That’s What Reply with Internet Style History is Used For

Quoting internet style replies

I sometimes get asked what the hell “Reply with Internet-Style History” means in the Notes client. It used to be to give you the chance to quote correctly. But today I used it to solve a problem where a mailing list rejected all my emails

Today when you reply to an email, you just hit reply, write your message at the top, and then include the entire message you’re replying to underneath your own text. If this is a mail thread with a lot of replies, all of them will be included below your text.

In the old days of the internet (80s and 90s), people only quoted the parts of the mail they were replying to. Internet lines were slow, and you had limited space for storing your messages. So you cut corners everywhere you could.

So a message thread goes like this today:

I will pick him up

Mom wrote:

Will you pick up Ted after school today then?

I wrote:

I’m leaving early after work


This is called top posting, and I’m old enough to remember when that would get you a good and hard talking to by internet veterans. We insisted that an email should be quoted like this:

Mom wrote:
> Will you pick up Ted after school today then?

I will pick him up


Much more natural, like a conversation.

Unfortunately this fell by the wayside with the introduction of graphical email clients, and Notes was no exception to violating this rule.

However, Notes gave you the chance to quote messages in the old internet style by including it at the end of the Reply, Reply to All and Forward buttons:

Internet style reply


Many people, who never experienced the proper way to quote an email, ask me what the hell that means, and have also used it as an example of how Notes suck (yeah, I know…).

As the years went by, I completely stopped quoting emails correctly, and started top posting. That was simply because people didn’t understand proper quoting and only read the first line of my emails. And so I also stopped using the Reply with Internet-Style button choice in the Reply and Forward buttons.

But today I found a use for it again.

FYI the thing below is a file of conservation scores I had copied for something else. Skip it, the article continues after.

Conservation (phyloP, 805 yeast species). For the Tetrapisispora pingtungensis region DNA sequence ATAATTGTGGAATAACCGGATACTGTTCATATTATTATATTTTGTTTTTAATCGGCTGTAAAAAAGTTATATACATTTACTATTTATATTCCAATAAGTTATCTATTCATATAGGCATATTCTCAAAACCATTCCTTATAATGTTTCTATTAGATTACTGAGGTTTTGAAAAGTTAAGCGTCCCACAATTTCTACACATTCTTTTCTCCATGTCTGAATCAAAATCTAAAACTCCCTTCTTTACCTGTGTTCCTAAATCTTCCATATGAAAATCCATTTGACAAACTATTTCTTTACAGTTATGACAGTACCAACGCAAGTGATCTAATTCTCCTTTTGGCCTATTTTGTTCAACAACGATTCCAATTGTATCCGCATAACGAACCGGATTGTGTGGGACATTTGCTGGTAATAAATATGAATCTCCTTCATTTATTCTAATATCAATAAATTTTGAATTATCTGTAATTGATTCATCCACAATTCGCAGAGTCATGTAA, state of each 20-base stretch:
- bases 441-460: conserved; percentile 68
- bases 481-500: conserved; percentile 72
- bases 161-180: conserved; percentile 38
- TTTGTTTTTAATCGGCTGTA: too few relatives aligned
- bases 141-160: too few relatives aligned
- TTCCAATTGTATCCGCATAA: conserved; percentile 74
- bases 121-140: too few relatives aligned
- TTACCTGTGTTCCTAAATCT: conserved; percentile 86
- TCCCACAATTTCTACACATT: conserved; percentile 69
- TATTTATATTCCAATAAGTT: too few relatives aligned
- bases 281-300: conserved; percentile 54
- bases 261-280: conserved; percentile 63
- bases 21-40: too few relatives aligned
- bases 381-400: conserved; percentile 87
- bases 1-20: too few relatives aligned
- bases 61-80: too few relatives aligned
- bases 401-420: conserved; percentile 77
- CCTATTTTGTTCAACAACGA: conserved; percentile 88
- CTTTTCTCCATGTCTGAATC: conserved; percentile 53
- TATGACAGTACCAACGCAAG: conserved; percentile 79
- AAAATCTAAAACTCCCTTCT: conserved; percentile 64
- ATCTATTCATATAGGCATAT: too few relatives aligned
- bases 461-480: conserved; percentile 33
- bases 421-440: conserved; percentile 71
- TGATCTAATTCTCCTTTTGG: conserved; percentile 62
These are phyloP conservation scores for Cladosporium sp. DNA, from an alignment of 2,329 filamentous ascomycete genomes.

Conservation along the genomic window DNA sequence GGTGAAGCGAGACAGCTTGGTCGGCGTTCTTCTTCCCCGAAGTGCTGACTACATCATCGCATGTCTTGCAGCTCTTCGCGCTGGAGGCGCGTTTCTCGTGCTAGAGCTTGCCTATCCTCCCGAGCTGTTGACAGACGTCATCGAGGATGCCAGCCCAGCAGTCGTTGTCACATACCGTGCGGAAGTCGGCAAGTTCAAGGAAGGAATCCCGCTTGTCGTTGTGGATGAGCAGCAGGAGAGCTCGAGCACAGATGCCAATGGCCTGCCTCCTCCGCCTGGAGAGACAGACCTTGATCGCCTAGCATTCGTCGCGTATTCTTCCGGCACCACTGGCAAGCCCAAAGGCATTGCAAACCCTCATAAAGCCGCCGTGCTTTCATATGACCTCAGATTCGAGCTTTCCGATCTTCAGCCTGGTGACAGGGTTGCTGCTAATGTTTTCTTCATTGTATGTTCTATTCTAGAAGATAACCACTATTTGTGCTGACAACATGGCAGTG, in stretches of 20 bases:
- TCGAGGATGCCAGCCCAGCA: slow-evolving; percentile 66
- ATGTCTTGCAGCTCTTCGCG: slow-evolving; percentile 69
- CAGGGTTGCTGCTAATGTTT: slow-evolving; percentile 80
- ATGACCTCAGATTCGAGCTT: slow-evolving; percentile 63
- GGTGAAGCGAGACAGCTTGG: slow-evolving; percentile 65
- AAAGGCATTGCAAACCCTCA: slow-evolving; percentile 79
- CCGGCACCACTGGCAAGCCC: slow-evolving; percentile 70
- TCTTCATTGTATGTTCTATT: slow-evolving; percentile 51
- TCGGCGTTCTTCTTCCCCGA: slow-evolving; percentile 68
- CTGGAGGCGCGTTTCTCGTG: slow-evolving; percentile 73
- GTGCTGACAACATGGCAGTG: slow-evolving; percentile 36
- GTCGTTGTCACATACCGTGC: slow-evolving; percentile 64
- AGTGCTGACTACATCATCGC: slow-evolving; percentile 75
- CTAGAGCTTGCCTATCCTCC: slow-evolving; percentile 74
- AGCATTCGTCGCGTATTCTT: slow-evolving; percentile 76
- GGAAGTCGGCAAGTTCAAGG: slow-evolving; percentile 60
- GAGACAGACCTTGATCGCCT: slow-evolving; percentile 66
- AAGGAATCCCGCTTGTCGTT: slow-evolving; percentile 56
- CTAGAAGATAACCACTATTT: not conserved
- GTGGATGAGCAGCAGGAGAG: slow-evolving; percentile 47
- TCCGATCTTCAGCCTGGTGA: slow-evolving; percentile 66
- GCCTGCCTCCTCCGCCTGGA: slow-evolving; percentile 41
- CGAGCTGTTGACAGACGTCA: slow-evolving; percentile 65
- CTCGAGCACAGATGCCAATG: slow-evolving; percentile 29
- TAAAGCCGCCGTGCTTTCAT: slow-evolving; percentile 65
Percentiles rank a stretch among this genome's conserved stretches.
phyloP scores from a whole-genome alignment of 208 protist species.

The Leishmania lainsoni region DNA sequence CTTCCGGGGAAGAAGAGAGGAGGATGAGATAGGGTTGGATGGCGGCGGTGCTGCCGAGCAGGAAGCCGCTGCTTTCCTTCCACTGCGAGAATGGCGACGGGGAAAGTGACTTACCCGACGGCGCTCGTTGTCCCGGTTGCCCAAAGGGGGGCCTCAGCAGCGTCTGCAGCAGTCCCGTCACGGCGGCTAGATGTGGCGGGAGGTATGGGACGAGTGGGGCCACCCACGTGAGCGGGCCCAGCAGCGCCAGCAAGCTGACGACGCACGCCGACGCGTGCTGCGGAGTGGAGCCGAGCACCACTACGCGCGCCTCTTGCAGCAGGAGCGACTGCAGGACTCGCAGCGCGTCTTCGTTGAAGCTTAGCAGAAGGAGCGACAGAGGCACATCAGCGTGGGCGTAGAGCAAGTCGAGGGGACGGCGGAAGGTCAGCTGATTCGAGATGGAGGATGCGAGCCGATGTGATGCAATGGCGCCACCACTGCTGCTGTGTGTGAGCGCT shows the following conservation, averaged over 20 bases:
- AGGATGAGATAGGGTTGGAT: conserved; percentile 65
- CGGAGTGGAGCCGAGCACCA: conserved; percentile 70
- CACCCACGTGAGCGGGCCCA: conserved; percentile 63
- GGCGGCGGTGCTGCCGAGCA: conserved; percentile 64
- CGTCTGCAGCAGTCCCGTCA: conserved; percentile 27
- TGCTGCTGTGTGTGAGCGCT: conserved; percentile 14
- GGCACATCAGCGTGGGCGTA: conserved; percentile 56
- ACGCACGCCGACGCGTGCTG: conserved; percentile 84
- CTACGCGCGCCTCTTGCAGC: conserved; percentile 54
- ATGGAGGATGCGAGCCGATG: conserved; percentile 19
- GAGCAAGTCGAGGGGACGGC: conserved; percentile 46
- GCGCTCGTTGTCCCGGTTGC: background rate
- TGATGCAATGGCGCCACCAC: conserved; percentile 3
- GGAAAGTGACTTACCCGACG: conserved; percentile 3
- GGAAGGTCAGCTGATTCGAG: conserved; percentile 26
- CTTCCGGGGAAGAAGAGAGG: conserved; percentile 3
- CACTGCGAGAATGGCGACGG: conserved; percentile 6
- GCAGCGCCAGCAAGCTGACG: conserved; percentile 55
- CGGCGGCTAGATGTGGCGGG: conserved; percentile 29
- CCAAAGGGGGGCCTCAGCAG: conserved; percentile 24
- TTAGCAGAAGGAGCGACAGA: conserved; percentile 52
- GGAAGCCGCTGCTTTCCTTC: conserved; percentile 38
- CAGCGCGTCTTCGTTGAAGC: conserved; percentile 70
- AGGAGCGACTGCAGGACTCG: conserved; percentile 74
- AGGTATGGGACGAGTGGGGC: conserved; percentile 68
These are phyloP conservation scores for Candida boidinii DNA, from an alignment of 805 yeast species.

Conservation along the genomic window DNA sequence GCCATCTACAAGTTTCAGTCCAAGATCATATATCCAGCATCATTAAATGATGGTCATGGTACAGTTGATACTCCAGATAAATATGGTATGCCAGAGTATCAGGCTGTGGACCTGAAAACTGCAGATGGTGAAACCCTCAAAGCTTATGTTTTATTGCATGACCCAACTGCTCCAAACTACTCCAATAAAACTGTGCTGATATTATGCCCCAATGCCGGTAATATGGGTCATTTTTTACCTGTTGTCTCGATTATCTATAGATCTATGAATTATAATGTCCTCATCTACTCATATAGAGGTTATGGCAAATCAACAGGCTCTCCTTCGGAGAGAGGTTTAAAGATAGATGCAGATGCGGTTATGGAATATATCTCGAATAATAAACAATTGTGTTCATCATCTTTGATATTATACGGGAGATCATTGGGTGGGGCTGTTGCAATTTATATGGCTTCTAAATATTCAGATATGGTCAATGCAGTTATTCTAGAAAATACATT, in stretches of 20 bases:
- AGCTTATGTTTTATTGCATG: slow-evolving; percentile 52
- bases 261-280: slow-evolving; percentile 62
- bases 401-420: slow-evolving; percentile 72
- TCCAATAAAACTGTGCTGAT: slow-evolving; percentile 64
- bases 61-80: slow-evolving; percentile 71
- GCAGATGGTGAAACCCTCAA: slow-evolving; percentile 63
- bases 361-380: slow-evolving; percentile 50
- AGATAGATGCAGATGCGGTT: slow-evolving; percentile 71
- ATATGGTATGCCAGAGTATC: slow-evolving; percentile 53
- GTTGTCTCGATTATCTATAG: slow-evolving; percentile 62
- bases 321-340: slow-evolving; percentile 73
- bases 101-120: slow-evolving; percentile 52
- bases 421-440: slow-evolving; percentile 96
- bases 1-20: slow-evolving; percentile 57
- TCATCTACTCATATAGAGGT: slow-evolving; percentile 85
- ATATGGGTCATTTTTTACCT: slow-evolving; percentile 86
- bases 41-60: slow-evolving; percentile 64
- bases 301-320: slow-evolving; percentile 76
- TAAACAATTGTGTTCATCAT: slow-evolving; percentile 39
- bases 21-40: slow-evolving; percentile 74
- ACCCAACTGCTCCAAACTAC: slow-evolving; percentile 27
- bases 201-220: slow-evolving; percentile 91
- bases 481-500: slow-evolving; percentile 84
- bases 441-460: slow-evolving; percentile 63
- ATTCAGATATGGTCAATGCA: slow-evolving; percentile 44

I’m a member of several mailing lists. However, lately several of them stopped accepting my emails when I replied to other emails on the list.

After some digging, the administrator for the Amarok mailing list found out that the server software, Mailman, stopped my emails. Turns out that Mailman tries to strip everything from MIME emails except text/plain & text/html sections. If there’s no text/plain component to the original email, it attempts to convert text/html to plain text before it accepts the post. And this was clearly not working with my emails sent from my Notes V11 client.

The magic words here were plain text. – Of course, I thought! – I can send my replies to the mailing list as plain text!

So what I did was the following:

  1. I went to the menu Files -> Preferences in the Notes client
  2. I then chose Mail and then hit Internet:
    Mail settings for internet style replies
  3. In the field Internet mail format I chose Plain text only
  4. In the field Multilingual Internet mail format I chose Use Unicode (UTF-8)
  5. I left the rest of the settings as they were and clicked on OK

I then found an email from the Amarok mailing list that I wanted to reply to and clicked on Reply and then chose Reply with Internet-style History

The Mailman server and mailing list welcomed my email with open arms!

And the best part: I only need to do this for the mailing lists. For all other emails I just use the normal Reply-choices! That’s Notes for you!

Maybe this can help some of you who have experienced similar problems.

3 thoughts on “That’s What Reply with Internet Style History is Used For”

  1. I’m an Internet veteran I believe (had my first email address in September 1986) and I like what you wrote.

    Arrived here from the Amarok list.

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